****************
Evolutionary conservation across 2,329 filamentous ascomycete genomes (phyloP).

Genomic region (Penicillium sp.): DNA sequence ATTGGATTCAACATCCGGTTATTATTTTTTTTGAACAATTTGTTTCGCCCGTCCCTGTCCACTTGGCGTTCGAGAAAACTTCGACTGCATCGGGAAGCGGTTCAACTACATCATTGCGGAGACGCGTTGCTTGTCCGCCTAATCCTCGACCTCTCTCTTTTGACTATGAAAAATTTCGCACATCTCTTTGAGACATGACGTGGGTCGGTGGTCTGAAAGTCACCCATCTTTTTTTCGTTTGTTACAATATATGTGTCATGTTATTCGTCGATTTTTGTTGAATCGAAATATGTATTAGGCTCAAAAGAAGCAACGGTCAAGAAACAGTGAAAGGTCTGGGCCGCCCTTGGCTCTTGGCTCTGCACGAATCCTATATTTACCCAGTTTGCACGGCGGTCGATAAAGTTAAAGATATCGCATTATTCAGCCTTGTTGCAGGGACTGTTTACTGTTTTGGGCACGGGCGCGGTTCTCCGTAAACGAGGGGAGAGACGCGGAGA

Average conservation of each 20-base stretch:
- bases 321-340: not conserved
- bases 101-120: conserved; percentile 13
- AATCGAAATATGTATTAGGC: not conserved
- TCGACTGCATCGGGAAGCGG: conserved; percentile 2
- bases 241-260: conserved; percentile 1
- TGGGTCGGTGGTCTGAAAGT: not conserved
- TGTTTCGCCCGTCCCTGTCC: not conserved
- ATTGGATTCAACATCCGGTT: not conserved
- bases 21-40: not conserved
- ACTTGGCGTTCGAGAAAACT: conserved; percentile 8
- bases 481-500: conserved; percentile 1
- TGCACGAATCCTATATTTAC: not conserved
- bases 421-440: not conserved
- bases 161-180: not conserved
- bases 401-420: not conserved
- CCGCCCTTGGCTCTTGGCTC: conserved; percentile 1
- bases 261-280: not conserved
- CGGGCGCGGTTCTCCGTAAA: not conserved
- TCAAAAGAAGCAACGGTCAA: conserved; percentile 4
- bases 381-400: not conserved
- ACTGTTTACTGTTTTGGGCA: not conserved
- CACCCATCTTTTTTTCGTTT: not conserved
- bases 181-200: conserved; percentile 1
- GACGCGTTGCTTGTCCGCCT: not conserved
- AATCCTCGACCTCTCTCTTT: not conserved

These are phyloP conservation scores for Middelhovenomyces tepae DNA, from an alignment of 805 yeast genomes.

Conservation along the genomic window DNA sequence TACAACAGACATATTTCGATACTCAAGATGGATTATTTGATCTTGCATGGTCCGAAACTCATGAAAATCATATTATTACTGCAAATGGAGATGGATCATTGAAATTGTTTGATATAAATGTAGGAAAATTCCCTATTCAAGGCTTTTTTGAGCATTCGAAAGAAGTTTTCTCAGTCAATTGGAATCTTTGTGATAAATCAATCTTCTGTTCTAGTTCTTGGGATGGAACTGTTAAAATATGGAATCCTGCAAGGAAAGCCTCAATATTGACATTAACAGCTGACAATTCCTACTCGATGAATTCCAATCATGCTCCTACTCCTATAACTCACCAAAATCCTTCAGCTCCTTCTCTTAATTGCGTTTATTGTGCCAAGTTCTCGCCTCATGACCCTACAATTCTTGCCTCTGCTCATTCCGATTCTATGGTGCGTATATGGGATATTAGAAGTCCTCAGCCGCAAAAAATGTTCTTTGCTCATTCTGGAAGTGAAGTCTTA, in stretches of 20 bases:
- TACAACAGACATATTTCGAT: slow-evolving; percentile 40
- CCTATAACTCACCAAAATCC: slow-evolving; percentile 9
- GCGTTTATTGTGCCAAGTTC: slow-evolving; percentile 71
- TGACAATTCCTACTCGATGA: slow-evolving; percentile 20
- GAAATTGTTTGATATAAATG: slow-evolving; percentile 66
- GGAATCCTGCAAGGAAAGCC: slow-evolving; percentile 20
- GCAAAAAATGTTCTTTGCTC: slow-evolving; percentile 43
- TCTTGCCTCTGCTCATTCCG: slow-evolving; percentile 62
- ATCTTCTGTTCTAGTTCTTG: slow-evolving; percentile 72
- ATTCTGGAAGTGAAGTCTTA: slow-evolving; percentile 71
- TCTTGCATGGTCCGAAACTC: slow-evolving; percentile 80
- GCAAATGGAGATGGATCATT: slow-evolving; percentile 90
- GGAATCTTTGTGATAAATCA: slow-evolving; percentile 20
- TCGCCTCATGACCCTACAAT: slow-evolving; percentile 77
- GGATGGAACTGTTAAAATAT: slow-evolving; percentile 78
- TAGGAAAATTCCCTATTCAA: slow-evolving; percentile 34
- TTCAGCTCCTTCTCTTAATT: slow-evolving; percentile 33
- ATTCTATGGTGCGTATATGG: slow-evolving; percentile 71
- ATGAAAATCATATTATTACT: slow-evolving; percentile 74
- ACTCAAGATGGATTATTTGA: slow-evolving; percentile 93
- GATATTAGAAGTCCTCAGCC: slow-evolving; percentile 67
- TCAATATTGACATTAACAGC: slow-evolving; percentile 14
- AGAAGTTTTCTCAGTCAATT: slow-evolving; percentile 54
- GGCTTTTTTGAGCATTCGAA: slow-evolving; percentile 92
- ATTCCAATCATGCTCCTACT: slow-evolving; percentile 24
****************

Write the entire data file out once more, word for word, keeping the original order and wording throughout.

Evolutionary conservation across 2,329 filamentous ascomycete genomes (phyloP).

Genomic region (Penicillium sp.): DNA sequence ATTGGATTCAACATCCGGTTATTATTTTTTTTGAACAATTTGTTTCGCCCGTCCCTGTCCACTTGGCGTTCGAGAAAACTTCGACTGCATCGGGAAGCGGTTCAACTACATCATTGCGGAGACGCGTTGCTTGTCCGCCTAATCCTCGACCTCTCTCTTTTGACTATGAAAAATTTCGCACATCTCTTTGAGACATGACGTGGGTCGGTGGTCTGAAAGTCACCCATCTTTTTTTCGTTTGTTACAATATATGTGTCATGTTATTCGTCGATTTTTGTTGAATCGAAATATGTATTAGGCTCAAAAGAAGCAACGGTCAAGAAACAGTGAAAGGTCTGGGCCGCCCTTGGCTCTTGGCTCTGCACGAATCCTATATTTACCCAGTTTGCACGGCGGTCGATAAAGTTAAAGATATCGCATTATTCAGCCTTGTTGCAGGGACTGTTTACTGTTTTGGGCACGGGCGCGGTTCTCCGTAAACGAGGGGAGAGACGCGGAGA

Average conservation of each 20-base stretch:
- bases 321-340: not conserved
- bases 101-120: conserved; percentile 13
- AATCGAAATATGTATTAGGC: not conserved
- TCGACTGCATCGGGAAGCGG: conserved; percentile 2
- bases 241-260: conserved; percentile 1
- TGGGTCGGTGGTCTGAAAGT: not conserved
- TGTTTCGCCCGTCCCTGTCC: not conserved
- ATTGGATTCAACATCCGGTT: not conserved
- bases 21-40: not conserved
- ACTTGGCGTTCGAGAAAACT: conserved; percentile 8
- bases 481-500: conserved; percentile 1
- TGCACGAATCCTATATTTAC: not conserved
- bases 421-440: not conserved
- bases 161-180: not conserved
- bases 401-420: not conserved
- CCGCCCTTGGCTCTTGGCTC: conserved; percentile 1
- bases 261-280: not conserved
- CGGGCGCGGTTCTCCGTAAA: not conserved
- TCAAAAGAAGCAACGGTCAA: conserved; percentile 4
- bases 381-400: not conserved
- ACTGTTTACTGTTTTGGGCA: not conserved
- CACCCATCTTTTTTTCGTTT: not conserved
- bases 181-200: conserved; percentile 1
- GACGCGTTGCTTGTCCGCCT: not conserved
- AATCCTCGACCTCTCTCTTT: not conserved

These are phyloP conservation scores for Middelhovenomyces tepae DNA, from an alignment of 805 yeast genomes.

Conservation along the genomic window DNA sequence TACAACAGACATATTTCGATACTCAAGATGGATTATTTGATCTTGCATGGTCCGAAACTCATGAAAATCATATTATTACTGCAAATGGAGATGGATCATTGAAATTGTTTGATATAAATGTAGGAAAATTCCCTATTCAAGGCTTTTTTGAGCATTCGAAAGAAGTTTTCTCAGTCAATTGGAATCTTTGTGATAAATCAATCTTCTGTTCTAGTTCTTGGGATGGAACTGTTAAAATATGGAATCCTGCAAGGAAAGCCTCAATATTGACATTAACAGCTGACAATTCCTACTCGATGAATTCCAATCATGCTCCTACTCCTATAACTCACCAAAATCCTTCAGCTCCTTCTCTTAATTGCGTTTATTGTGCCAAGTTCTCGCCTCATGACCCTACAATTCTTGCCTCTGCTCATTCCGATTCTATGGTGCGTATATGGGATATTAGAAGTCCTCAGCCGCAAAAAATGTTCTTTGCTCATTCTGGAAGTGAAGTCTTA, in stretches of 20 bases:
- TACAACAGACATATTTCGAT: slow-evolving; percentile 40
- CCTATAACTCACCAAAATCC: slow-evolving; percentile 9
- GCGTTTATTGTGCCAAGTTC: slow-evolving; percentile 71
- TGACAATTCCTACTCGATGA: slow-evolving; percentile 20
- GAAATTGTTTGATATAAATG: slow-evolving; percentile 66
- GGAATCCTGCAAGGAAAGCC: slow-evolving; percentile 20
- GCAAAAAATGTTCTTTGCTC: slow-evolving; percentile 43
- TCTTGCCTCTGCTCATTCCG: slow-evolving; percentile 62
- ATCTTCTGTTCTAGTTCTTG: slow-evolving; percentile 72
- ATTCTGGAAGTGAAGTCTTA: slow-evolving; percentile 71
- TCTTGCATGGTCCGAAACTC: slow-evolving; percentile 80
- GCAAATGGAGATGGATCATT: slow-evolving; percentile 90
- GGAATCTTTGTGATAAATCA: slow-evolving; percentile 20
- TCGCCTCATGACCCTACAAT: slow-evolving; percentile 77
- GGATGGAACTGTTAAAATAT: slow-evolving; percentile 78
- TAGGAAAATTCCCTATTCAA: slow-evolving; percentile 34
- TTCAGCTCCTTCTCTTAATT: slow-evolving; percentile 33
- ATTCTATGGTGCGTATATGG: slow-evolving; percentile 71
- ATGAAAATCATATTATTACT: slow-evolving; percentile 74
- ACTCAAGATGGATTATTTGA: slow-evolving; percentile 93
- GATATTAGAAGTCCTCAGCC: slow-evolving; percentile 67
- TCAATATTGACATTAACAGC: slow-evolving; percentile 14
- AGAAGTTTTCTCAGTCAATT: slow-evolving; percentile 54
- GGCTTTTTTGAGCATTCGAA: slow-evolving; percentile 92
- ATTCCAATCATGCTCCTACT: slow-evolving; percentile 24